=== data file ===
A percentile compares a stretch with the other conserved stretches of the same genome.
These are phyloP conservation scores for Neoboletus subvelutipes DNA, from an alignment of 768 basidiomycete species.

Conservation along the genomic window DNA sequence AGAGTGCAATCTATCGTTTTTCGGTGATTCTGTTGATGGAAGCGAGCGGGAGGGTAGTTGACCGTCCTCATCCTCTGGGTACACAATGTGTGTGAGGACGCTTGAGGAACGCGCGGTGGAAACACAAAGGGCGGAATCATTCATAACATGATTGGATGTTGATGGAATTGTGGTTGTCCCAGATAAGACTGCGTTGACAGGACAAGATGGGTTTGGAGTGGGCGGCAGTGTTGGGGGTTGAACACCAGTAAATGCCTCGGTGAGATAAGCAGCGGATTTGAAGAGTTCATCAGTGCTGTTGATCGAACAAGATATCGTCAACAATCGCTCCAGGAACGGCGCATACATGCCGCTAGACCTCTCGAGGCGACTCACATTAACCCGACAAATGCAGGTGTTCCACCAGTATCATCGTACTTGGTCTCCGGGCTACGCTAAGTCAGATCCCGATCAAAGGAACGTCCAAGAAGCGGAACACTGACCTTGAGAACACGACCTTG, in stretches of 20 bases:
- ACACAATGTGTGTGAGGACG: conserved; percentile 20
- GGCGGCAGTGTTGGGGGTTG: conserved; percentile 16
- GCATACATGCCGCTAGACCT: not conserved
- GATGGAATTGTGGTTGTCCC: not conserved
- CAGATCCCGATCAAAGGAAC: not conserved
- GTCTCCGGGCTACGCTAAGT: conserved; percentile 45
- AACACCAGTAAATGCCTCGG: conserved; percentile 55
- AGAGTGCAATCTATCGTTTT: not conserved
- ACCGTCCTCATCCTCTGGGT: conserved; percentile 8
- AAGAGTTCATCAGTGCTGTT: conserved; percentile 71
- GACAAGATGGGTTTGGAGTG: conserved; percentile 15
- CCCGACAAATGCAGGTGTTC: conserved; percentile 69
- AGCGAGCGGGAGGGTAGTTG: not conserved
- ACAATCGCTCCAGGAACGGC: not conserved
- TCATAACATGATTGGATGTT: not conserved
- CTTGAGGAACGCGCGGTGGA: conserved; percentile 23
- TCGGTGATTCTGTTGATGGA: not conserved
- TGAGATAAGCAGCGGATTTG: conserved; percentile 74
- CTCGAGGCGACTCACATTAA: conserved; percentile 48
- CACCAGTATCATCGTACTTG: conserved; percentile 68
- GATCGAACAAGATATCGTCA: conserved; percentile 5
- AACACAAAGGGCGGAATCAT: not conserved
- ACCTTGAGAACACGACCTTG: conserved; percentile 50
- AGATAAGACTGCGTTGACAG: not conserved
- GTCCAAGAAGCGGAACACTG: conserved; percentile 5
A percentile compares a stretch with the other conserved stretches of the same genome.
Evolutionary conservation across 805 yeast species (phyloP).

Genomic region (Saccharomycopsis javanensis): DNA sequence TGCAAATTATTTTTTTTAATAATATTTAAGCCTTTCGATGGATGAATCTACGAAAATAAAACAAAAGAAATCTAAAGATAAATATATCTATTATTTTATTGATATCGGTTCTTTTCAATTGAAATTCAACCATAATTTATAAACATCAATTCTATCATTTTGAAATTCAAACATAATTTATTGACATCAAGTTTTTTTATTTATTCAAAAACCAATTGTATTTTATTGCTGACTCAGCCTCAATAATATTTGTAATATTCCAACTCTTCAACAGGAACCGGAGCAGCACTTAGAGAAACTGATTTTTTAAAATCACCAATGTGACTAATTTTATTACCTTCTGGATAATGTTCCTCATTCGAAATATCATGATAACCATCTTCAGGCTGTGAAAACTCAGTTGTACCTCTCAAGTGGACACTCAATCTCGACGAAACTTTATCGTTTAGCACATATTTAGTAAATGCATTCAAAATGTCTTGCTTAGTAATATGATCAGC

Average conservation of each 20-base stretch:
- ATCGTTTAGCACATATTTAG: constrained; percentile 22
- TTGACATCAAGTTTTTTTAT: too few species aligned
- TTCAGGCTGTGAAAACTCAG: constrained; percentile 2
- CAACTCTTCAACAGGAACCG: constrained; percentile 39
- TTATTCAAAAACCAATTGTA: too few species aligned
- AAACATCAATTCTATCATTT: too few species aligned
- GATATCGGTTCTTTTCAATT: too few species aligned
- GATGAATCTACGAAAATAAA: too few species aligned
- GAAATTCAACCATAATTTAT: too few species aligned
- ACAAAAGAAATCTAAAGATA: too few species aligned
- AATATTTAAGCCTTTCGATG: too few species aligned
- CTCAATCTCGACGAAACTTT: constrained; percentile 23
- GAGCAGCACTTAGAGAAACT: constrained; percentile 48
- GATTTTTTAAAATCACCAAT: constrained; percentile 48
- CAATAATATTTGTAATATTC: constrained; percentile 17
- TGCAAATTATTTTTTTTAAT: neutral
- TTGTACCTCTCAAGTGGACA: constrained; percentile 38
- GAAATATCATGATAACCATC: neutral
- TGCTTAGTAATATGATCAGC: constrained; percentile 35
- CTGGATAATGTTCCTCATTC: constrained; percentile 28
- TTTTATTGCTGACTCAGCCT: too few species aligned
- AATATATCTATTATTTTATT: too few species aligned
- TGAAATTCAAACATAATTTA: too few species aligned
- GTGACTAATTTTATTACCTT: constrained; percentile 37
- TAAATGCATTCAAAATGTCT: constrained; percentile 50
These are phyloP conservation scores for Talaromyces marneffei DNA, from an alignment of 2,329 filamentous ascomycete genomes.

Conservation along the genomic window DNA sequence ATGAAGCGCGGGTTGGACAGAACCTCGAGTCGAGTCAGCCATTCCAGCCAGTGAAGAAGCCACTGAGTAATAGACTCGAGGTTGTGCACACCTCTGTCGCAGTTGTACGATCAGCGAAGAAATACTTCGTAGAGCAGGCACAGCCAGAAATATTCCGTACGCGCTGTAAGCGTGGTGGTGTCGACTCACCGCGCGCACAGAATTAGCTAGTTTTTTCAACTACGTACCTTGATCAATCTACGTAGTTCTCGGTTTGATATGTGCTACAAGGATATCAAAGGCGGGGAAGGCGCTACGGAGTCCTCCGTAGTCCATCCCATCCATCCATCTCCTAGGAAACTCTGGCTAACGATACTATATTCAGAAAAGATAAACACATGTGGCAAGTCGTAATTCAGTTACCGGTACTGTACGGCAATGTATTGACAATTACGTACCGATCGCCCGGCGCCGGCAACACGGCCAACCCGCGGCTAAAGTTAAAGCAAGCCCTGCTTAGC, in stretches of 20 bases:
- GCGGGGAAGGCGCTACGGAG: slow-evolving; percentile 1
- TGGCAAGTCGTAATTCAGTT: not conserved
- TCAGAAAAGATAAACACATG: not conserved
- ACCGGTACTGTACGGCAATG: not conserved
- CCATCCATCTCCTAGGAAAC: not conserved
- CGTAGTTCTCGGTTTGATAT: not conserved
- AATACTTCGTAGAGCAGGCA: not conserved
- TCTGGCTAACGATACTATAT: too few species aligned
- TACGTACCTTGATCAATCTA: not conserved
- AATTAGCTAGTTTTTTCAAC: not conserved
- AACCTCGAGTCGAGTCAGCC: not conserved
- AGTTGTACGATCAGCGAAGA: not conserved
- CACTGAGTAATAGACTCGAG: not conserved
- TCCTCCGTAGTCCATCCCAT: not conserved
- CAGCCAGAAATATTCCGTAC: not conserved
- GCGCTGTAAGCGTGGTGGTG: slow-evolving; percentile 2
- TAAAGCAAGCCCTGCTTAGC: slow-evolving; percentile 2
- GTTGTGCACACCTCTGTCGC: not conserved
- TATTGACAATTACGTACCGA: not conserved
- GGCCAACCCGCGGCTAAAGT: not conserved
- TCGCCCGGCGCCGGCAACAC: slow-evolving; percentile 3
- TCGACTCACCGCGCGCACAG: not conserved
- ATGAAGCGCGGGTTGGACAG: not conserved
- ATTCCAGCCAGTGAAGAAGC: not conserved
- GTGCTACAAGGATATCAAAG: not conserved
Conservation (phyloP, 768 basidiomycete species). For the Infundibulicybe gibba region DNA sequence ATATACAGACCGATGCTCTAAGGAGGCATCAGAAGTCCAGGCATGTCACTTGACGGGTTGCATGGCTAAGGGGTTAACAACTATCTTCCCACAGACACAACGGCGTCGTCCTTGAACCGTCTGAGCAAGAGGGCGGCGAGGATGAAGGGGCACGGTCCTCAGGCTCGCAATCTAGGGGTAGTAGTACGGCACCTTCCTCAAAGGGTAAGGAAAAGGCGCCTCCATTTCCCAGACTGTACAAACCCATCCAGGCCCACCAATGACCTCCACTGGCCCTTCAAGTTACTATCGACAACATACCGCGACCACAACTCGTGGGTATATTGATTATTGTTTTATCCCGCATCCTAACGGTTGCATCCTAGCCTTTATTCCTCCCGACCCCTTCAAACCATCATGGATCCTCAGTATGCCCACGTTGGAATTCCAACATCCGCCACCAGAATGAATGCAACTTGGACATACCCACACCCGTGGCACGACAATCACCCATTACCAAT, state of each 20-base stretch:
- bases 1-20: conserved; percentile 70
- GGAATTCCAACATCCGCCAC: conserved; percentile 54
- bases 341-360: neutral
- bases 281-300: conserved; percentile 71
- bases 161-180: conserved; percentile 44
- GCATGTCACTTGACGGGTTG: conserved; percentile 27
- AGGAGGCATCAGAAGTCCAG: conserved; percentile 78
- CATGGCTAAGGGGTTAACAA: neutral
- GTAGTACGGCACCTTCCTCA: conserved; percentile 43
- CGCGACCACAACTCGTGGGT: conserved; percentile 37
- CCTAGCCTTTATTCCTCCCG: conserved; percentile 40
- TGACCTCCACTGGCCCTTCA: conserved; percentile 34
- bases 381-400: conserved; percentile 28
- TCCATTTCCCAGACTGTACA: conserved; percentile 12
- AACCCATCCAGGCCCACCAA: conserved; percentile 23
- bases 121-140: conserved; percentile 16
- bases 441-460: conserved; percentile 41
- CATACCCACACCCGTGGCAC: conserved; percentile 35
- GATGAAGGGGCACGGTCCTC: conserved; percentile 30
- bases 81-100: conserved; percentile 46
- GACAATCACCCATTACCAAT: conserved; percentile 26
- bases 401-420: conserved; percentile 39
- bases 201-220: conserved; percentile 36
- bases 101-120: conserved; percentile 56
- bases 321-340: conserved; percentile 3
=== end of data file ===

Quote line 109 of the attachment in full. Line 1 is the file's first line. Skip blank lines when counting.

- bases 101-120: conserved; percentile 56